Is the strange more interesting than the familiar?
Spend enough time looking for whiskey, reading about it, talking about it, and thinking about it, and eventually you’ll start to feel like you’ve seen and heard it all. From my own personal experience, a seemingly “new” brand or expression is often just a fresh coat of paint on whiskey I’ve tried before.
While craft distilleries dot the landscape like stars in the night sky, there are a finite number of whiskey producers prolific enough that we’d be expected to encounter their wares with any type of regularity. The behemoth distillers of Kentucky and Tennessee – along with their counterpart in Lawrenceburg, Indiana – account for an overwhelming majority of the whiskey that a casual sipper will normally be drinking. Even a store shelf stocked with a diverse range of labels likely draws predominately from this troop of a dozen-or-so 800-pound gorillas.
It is thus with sourced whiskey as well. An eye-catching label or shapely bottle creates the appearance of something different, but the liquid is disappointingly familiar. Bar a few exceptions in which exotic cask finishes or inspired blending come into play, most of what’s out there will taste a lot like the rest of what’s out there.
The subject of today’s review comes from a company that gives us a lot of the same old same old, and a little bit of the novel. I’m happy that I’ll be able to focus on that latter part, bringing you a review of a whiskey that is, at least in terms of its specifications, unlike anything else I have ever tasted.
Proof and Wood is a Connecticut-based bottler with a portfolio of spirits comprising whiskey, rum, and genever. Its founder, Dave Schmier, was a partner at an “Experiential Marketing Agency” until 2002, when he shifted his attention to the booze business. Mr. Schmier was early to the sourced whiskey party and had his first hit with the Redemption label, comprised of bourbons and ryes acquired from MGP.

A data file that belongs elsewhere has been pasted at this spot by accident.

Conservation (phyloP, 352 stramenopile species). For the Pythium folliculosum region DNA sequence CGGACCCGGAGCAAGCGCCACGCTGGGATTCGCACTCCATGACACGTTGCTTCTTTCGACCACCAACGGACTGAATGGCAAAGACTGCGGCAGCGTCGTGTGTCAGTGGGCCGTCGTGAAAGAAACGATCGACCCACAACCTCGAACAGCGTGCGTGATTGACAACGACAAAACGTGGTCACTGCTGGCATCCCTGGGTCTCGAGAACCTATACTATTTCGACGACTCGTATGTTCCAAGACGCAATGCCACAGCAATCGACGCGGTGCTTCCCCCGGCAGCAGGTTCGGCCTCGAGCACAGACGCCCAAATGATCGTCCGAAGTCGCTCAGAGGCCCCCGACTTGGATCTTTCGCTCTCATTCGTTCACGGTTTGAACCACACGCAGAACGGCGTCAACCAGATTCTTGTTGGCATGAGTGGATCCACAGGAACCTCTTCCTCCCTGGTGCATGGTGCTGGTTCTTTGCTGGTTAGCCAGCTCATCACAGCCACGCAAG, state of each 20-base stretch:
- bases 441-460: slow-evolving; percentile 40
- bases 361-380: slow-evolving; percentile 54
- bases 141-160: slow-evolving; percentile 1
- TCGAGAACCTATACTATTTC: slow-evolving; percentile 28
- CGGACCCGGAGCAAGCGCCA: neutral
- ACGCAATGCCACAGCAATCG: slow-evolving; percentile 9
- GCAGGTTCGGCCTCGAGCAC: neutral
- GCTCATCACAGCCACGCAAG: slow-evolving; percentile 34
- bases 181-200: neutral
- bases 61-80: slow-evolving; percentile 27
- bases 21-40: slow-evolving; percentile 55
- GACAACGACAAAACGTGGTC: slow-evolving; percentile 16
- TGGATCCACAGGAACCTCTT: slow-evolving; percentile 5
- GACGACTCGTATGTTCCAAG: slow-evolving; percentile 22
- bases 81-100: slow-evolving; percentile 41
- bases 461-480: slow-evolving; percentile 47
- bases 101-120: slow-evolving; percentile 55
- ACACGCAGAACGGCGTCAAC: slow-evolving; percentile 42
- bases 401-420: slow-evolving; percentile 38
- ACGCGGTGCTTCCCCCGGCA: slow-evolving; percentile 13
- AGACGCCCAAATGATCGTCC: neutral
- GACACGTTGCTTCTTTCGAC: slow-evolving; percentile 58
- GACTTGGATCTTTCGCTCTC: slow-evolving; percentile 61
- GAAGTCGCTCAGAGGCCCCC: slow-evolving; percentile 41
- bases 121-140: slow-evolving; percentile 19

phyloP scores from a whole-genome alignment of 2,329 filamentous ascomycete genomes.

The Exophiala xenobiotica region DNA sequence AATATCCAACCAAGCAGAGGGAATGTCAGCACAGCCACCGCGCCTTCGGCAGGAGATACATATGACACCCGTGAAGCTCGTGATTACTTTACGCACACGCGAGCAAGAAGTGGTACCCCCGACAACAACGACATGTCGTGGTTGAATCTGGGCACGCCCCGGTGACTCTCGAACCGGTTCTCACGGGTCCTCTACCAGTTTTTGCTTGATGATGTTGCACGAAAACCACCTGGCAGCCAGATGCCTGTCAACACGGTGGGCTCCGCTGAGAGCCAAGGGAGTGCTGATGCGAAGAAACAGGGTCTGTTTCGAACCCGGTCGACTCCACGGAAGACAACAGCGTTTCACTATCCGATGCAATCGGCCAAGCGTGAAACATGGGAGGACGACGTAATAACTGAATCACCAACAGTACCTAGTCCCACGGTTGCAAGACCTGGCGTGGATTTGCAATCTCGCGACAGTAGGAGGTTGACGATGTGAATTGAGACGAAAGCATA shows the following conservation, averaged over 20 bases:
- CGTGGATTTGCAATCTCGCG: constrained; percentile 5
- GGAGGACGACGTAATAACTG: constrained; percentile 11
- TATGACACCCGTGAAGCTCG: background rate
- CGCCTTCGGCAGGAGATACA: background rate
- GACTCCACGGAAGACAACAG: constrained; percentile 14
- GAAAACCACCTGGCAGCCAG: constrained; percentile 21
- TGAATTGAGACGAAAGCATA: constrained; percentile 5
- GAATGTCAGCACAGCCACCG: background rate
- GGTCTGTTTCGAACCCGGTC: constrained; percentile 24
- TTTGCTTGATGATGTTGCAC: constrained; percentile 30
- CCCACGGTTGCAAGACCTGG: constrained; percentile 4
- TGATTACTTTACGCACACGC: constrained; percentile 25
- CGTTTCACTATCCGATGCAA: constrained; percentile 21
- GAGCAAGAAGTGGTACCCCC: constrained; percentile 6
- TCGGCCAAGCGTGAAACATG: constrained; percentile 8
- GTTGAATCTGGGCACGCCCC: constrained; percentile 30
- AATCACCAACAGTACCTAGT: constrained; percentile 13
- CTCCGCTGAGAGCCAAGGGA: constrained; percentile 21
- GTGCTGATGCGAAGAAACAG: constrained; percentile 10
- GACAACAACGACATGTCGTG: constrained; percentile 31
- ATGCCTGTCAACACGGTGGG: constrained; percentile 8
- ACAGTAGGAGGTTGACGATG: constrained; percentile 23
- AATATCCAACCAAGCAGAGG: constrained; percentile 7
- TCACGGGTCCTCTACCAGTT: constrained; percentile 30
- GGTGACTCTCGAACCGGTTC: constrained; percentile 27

Following the sale of the Redemption brand to Deutsch Family Wine & Spirits in 2015, Schmier started his current company, Proof and Wood. Per the Proof and Wood site: “Our name comes from the two things we control as a blender and finisher of fine spirits, and the two things that are incredibly important to any spirit’s flavor: the proof it’s bottled at, and the wood of the barrel we age it in.”
I first became aware of Proof and Wood when I noticed their Washington DC-themed range of bourbon and ryes such as “The Senator” and “The Justice.” I thought this an interesting choice of branding, given Congress’ persistently low approval ratings. A cursory glance at their specifications left me unenthused; it appeared to be the same Dickel, MGP, and Kentucky (likely Barton, Beam, and/or Heaven Hill) stock, repackaged and repriced to pad the pockets of an intermediary.
If these Federalist era-inspired labels represent more of the usual, Proof and Wood’s Curated Collection is anything but. The quartet of bottlings in this category are a grab bag of blended rum, superannuated MGP light whiskey, and the subject of today’s review: a Polish rye whiskey.